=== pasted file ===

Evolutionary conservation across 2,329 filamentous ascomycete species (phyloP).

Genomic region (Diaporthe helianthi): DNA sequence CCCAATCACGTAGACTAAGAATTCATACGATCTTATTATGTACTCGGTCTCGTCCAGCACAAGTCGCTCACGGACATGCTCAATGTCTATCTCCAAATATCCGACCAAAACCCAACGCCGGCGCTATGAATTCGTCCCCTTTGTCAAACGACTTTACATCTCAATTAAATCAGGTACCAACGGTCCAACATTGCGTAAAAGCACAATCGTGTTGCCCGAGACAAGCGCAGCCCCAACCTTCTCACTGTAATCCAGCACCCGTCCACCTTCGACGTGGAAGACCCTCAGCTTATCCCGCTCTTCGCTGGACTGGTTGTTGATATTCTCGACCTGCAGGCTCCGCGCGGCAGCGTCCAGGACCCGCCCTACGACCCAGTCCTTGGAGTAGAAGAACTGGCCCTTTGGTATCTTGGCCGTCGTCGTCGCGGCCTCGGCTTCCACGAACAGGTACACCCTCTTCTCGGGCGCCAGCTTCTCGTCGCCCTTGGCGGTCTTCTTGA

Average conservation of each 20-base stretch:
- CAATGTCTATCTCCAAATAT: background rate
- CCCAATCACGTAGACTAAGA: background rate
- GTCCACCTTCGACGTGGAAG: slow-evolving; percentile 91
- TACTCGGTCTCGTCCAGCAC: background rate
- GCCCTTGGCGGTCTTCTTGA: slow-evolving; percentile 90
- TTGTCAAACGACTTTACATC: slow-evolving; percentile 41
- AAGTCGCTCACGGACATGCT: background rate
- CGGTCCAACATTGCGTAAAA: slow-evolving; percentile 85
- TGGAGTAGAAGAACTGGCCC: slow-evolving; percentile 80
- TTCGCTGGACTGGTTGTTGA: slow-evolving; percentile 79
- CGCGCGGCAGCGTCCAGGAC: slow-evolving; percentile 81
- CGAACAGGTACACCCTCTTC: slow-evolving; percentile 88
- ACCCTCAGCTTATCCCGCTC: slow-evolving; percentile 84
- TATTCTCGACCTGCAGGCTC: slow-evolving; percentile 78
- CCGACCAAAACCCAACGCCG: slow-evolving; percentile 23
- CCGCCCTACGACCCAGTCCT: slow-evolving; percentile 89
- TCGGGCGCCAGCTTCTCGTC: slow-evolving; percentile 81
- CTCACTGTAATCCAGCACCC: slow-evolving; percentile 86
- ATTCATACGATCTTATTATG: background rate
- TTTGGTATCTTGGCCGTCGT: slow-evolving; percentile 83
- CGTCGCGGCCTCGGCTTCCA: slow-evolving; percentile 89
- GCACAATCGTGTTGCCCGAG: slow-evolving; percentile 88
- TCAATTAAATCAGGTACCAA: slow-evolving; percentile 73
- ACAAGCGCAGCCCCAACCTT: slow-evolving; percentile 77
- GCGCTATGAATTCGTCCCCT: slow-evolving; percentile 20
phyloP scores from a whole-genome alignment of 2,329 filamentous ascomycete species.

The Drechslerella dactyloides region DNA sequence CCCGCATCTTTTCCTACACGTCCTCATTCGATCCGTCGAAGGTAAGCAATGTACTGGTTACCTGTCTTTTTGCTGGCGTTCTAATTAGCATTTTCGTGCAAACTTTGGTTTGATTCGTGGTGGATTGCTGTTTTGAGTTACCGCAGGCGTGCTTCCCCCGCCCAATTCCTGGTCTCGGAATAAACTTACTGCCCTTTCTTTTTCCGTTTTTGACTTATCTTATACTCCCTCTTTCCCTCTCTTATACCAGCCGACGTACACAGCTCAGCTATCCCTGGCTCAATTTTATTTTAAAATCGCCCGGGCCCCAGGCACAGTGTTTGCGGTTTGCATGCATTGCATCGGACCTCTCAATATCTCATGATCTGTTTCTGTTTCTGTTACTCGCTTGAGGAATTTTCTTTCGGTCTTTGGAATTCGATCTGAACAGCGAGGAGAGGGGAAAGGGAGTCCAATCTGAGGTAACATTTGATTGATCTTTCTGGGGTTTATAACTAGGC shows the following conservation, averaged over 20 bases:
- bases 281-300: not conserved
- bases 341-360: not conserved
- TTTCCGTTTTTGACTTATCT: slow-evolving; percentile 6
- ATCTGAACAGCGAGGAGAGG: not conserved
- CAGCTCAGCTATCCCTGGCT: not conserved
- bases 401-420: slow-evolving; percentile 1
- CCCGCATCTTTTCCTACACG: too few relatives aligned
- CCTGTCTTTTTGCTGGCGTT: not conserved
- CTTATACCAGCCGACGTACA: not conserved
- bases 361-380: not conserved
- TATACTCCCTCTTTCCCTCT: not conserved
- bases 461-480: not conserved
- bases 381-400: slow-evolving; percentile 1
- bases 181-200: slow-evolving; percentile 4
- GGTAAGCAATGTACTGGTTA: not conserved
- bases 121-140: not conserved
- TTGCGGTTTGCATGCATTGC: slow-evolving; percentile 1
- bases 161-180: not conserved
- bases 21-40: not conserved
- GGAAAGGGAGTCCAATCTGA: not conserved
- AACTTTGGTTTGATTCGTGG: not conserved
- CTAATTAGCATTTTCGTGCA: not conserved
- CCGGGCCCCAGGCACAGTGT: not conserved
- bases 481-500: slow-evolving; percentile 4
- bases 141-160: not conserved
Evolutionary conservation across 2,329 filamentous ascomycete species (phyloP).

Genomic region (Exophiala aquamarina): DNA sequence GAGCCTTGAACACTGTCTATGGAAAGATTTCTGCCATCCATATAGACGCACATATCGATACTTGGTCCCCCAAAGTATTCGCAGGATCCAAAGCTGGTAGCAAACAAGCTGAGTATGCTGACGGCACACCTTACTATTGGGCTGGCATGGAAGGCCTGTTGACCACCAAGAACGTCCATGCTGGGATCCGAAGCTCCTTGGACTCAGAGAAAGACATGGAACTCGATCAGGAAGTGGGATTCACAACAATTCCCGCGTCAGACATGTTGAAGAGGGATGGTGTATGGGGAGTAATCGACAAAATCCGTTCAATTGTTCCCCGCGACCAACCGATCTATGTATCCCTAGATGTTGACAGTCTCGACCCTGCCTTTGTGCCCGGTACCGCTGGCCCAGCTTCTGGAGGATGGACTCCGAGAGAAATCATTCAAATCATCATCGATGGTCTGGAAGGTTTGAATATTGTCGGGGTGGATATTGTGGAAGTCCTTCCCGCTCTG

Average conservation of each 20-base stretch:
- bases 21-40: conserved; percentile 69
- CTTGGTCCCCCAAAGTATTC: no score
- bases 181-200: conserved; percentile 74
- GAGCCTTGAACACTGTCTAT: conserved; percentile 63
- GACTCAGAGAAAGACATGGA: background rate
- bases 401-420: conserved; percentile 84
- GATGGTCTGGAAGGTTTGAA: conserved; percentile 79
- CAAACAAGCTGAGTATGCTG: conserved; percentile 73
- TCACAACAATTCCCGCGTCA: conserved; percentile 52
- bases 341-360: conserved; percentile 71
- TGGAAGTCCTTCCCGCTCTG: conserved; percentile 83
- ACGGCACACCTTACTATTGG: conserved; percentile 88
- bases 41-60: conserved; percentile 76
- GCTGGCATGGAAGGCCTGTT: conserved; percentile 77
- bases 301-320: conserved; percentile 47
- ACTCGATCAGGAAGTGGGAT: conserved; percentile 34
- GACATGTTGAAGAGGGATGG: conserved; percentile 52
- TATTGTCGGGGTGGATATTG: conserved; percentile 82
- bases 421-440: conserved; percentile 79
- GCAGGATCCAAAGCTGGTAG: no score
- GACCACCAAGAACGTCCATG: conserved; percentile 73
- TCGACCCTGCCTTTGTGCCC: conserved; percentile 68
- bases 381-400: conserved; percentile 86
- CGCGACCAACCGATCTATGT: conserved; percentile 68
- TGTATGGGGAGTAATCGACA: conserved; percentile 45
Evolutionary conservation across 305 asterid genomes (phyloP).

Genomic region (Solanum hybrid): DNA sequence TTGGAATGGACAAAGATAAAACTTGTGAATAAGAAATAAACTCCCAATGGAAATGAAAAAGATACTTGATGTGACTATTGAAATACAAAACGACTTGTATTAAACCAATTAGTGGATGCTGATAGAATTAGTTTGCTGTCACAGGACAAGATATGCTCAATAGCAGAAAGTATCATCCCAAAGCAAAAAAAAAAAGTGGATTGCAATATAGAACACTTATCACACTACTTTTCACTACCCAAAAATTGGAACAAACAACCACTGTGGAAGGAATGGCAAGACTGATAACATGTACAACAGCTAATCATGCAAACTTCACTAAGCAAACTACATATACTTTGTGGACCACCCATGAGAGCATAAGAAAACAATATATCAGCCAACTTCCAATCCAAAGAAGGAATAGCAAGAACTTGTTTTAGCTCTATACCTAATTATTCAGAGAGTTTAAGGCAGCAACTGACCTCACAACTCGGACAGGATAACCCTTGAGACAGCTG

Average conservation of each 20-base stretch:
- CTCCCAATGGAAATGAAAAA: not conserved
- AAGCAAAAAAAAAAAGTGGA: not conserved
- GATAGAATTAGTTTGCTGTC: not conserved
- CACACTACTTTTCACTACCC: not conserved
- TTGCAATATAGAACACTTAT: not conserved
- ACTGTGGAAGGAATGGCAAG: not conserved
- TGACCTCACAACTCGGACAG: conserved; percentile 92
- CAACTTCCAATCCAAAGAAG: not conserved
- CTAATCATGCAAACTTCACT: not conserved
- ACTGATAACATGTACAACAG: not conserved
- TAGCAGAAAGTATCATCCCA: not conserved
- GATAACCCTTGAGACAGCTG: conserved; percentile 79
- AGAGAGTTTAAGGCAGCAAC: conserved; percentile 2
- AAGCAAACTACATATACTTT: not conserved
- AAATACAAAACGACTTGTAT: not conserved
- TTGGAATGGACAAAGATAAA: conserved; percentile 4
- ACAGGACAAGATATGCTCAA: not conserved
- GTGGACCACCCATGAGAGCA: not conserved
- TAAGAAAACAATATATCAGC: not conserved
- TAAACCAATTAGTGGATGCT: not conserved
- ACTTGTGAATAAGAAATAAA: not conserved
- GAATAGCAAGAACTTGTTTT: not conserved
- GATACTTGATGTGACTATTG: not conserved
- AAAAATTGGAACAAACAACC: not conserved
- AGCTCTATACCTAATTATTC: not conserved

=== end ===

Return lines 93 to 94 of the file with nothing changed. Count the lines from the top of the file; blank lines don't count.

- TGACCTCACAACTCGGACAG: conserved; percentile 92
- CAACTTCCAATCCAAAGAAG: not conserved